The Evins Regional Juvenile Center in Edinburg is under review by the Texas Youth Commission.
State budget cuts and a reduced youth population have forced the TYC to close up to 3 of its 10 facilities across the state.
Jim Hurley is public affairs director with the commission.
"As stewards of public money it certainly makes sense that we would close down facilities that we have because we simply because we don't need nor can we afford the capacity we have," Hurley said.
Built in 1990, the Evins center is the only southern facility and currently houses 103 inmates from San Antonio south.
It employs 261 people.
Whether it remains open will depend largely on results from public meetings held by the TYC in each town where there's a facility.
They want to know about the unique features of the facility and supportive community resources, what the agency would lose by a closure at that location, how it would impact the community and its expansion potential, according to Hurley.
"We have an improving culture, excellent education program and our scores are improving... so there are a lot of good things happening at the Evins facility," he said.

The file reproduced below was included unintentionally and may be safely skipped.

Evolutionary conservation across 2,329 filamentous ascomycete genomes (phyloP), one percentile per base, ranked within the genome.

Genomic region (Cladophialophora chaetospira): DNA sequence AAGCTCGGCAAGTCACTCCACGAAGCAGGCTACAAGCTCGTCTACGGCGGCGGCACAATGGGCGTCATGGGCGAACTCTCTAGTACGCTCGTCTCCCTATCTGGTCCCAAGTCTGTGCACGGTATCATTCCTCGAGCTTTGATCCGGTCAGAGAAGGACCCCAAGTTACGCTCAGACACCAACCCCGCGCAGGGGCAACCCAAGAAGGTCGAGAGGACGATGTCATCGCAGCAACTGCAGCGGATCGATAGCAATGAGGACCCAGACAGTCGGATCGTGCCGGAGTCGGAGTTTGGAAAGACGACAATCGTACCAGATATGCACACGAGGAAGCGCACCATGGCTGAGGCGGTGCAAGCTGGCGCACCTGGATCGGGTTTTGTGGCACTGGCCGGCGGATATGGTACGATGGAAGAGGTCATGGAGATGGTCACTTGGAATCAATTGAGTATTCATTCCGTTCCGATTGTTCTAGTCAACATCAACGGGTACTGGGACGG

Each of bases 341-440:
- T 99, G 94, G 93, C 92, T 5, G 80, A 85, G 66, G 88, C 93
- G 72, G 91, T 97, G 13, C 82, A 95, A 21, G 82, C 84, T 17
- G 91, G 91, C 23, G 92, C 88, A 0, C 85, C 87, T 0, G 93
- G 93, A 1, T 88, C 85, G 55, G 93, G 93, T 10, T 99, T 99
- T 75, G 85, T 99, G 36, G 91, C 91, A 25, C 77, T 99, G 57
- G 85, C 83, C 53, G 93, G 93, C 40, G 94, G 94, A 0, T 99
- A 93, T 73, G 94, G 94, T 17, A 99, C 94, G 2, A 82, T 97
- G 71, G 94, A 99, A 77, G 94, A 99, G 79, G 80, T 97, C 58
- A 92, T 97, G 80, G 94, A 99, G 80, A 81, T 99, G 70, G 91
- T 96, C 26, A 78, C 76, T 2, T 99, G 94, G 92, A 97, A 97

Evins has been at the center of controversy in years past.
The facility is currently under a 2008 agreement with the US Department of Justice over poor inmate safety.
A number of lawsuits have lead to parameters for staffing levels, restraints on youth and safer living conditions.
If Evins is closed, youth from the Valley would be shipped north, forcing parents of offenders to take costly travel to be a part of their child's rehabilitation program.
Hurley admits that parental involvement is a key component to a juvenile offender TMs ultimate success.
TYC representatives will be conducting the community meeting in Edinburg on Saturday, April 2nd from 10am to 12pm.
It will be held in the library auditorium at UTPA on 1201 West University Drive.
The TYC is urging anyone who may be affected by a potential closure at Evins to voice their concerns at the meeting.